South Carolina Senate hopeful drops out to endorse Lindsey Graham

South Carolina Republican Sen. Lindsey Graham’s re-election campaign just got a bit of a boost.

According to The Hill, a third-party candidate looking to unseat Graham has dropped out of the running and thrown his unabashed support behind the incumbent senator.

The Hill reports that Bill Bledsoe of the Constitution Party cited Graham’s “efforts as chair of the Senate Judiciary Committee to usher President [Donald] Trump’s judicial nominees to federal courts across the country” as the primary reason for his move.

“Make America great again”

The announcement of Bledsoe’s endorsement came Thursday.

“This is the most important election in my lifetime,” the now-former Senate hopeful said, according to The Hill. “I appreciate Senator Graham’s work helping President Trump confirm over 200 conservative judges to lifetime appointments on the federal bench.”

Bledsoe also said he’ll be following Trump’s advice to “re-elect Lindsey Graham in order to help make America great again.”

“I will be voting for President Donald Trump and Senator Lindsey Graham on November 3rd, and I urge every freedom-loving South Carolinian to do the same,” he said in his Thursday statement, as The Hill reported.

Every little bit helps

Bledsoe might not have had a ton of support in the Palmetto State, but his endorsement could be the boost that Graham needed to bring this race home. According to The Hill, recent polling puts Graham and his Democrat opponent, Jaime Harrison, in a dead tie for the South Carolina Senate seat.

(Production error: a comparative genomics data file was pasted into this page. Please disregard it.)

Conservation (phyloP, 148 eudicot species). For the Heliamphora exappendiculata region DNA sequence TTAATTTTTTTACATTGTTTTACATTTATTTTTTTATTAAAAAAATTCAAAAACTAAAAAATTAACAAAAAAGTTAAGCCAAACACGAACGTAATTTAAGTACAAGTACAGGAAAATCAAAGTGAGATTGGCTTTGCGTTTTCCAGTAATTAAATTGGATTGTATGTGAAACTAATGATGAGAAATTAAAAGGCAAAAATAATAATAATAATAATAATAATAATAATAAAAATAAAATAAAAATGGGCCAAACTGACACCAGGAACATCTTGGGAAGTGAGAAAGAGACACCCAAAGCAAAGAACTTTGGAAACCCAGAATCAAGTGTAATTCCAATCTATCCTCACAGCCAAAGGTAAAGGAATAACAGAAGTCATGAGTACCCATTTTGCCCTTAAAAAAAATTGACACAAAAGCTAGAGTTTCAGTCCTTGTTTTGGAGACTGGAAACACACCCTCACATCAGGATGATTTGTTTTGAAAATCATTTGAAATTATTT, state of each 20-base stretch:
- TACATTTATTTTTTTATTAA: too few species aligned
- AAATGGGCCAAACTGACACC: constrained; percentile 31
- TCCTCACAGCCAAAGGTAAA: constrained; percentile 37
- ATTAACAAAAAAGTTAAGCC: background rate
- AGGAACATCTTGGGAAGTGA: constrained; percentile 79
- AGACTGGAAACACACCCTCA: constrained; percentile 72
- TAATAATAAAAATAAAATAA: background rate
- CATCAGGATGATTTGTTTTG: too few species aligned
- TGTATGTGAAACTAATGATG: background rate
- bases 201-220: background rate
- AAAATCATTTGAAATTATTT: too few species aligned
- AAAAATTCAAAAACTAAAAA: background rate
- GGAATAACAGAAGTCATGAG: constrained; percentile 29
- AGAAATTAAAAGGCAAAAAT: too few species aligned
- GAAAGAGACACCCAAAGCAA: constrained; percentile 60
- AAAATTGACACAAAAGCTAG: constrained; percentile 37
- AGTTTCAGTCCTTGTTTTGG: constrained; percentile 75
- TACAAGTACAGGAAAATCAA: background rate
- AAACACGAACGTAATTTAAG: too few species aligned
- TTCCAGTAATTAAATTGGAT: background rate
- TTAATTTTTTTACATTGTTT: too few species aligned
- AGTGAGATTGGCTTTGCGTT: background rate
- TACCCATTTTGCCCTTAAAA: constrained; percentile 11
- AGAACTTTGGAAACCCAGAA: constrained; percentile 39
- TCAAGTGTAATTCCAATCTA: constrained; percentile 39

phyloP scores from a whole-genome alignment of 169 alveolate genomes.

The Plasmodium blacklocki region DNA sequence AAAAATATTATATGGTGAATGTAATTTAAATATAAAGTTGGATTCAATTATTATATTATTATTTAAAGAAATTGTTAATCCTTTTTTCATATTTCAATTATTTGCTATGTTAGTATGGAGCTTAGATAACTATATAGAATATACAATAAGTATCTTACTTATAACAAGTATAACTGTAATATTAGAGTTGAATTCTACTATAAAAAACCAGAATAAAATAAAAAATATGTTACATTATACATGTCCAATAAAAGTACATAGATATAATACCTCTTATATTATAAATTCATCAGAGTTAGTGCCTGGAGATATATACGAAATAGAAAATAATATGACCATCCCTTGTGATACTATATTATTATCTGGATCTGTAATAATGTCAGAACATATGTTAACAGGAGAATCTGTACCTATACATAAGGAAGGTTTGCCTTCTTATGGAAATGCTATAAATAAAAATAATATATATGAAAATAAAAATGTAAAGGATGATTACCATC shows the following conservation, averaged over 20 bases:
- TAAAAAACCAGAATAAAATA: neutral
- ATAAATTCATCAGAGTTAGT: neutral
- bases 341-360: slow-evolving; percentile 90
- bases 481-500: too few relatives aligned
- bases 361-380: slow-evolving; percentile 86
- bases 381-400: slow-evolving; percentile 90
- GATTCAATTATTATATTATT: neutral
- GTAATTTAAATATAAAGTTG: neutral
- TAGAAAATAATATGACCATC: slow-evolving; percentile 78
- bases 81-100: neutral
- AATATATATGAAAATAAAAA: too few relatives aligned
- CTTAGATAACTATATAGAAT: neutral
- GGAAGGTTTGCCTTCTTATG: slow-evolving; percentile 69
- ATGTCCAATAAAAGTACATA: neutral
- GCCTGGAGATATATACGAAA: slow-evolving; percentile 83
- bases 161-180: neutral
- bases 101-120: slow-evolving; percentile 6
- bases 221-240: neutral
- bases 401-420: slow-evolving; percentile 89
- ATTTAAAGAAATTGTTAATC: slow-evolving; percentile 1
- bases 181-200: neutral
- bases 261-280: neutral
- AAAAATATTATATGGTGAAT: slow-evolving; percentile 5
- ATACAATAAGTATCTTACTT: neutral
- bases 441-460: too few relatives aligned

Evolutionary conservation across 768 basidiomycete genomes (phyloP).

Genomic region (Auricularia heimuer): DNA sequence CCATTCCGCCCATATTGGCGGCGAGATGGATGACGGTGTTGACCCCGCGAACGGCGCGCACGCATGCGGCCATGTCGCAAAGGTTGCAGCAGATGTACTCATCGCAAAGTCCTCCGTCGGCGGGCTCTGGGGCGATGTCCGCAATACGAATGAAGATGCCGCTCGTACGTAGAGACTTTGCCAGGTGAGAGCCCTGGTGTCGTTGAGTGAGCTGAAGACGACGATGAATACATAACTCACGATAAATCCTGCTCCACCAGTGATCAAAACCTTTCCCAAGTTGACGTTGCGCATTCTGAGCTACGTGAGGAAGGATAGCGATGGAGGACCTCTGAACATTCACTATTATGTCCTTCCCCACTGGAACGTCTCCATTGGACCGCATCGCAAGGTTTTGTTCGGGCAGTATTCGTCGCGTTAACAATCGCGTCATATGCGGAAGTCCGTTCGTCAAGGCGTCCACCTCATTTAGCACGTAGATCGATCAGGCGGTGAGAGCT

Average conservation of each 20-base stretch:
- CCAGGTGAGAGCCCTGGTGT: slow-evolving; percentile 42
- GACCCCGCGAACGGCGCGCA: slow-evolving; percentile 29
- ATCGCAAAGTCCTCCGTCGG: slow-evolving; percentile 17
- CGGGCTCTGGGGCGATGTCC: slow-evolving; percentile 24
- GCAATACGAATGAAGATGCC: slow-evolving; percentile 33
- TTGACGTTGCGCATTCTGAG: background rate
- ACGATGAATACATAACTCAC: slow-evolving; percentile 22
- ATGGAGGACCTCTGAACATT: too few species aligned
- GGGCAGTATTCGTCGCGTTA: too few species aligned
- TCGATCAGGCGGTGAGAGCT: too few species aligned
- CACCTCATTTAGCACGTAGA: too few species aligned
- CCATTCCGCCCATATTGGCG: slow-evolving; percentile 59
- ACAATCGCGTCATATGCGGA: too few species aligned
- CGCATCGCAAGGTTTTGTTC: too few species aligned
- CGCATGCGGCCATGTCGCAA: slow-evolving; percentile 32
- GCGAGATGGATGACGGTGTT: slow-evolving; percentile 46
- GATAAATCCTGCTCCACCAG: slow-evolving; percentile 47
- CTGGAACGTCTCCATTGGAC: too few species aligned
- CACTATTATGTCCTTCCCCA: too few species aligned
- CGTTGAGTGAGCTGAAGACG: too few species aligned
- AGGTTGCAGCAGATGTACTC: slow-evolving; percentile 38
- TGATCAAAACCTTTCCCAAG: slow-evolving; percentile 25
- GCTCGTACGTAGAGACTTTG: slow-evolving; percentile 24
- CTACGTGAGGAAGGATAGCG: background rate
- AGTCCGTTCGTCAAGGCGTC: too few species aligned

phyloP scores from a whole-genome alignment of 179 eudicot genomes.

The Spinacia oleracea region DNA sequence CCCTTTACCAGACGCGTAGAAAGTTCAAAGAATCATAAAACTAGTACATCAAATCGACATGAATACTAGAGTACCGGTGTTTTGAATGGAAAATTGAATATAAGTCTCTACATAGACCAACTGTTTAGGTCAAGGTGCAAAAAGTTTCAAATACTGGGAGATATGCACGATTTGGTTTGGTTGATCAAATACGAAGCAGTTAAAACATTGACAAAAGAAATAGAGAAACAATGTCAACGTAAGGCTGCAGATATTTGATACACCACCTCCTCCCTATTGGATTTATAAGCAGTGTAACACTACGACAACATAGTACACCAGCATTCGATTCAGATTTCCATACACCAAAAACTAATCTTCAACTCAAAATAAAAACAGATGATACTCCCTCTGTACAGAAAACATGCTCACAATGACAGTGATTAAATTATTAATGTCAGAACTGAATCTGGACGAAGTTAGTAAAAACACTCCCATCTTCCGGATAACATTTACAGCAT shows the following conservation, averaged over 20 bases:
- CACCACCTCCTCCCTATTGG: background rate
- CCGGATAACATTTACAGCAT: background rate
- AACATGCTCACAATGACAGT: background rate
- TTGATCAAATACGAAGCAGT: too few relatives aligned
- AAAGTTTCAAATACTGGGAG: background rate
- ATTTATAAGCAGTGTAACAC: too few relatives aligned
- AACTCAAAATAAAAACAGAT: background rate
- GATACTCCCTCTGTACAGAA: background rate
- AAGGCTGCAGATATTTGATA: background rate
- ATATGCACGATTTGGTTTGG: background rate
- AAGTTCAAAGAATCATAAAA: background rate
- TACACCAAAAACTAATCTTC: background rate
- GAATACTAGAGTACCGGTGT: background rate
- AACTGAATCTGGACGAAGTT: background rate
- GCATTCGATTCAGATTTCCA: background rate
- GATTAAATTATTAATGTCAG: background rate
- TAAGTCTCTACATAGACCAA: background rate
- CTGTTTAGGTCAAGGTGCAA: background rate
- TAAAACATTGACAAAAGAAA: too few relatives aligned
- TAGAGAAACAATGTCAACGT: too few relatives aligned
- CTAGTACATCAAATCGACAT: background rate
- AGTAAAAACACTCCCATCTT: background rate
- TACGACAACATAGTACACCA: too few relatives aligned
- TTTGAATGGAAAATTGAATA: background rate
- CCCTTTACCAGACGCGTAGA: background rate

The latest Quinnipiac University poll, taken at the end of September, had both Graham and Harrison at 48%, Politico noted.

But that’s not the only bad news for the Republican senator. Graham is getting slaughtered in fundraising right now — not so much because his support has dropped off, but rather, because of the massive amount of money that rich and powerful Democrats are pouring into races to defeat the GOP at all levels.

Still, South Carolina Republicans like former party chairman Matt Moore are remaining optimistic.

“South Carolina Republicans always show up at game time,” Moore told the Associated Press last month. “Despite the claims of Democrats that they’ve made up ground in the past, there are still no [statewide] elections the [South Carolina Democratic] party can point to where they’ve won.”

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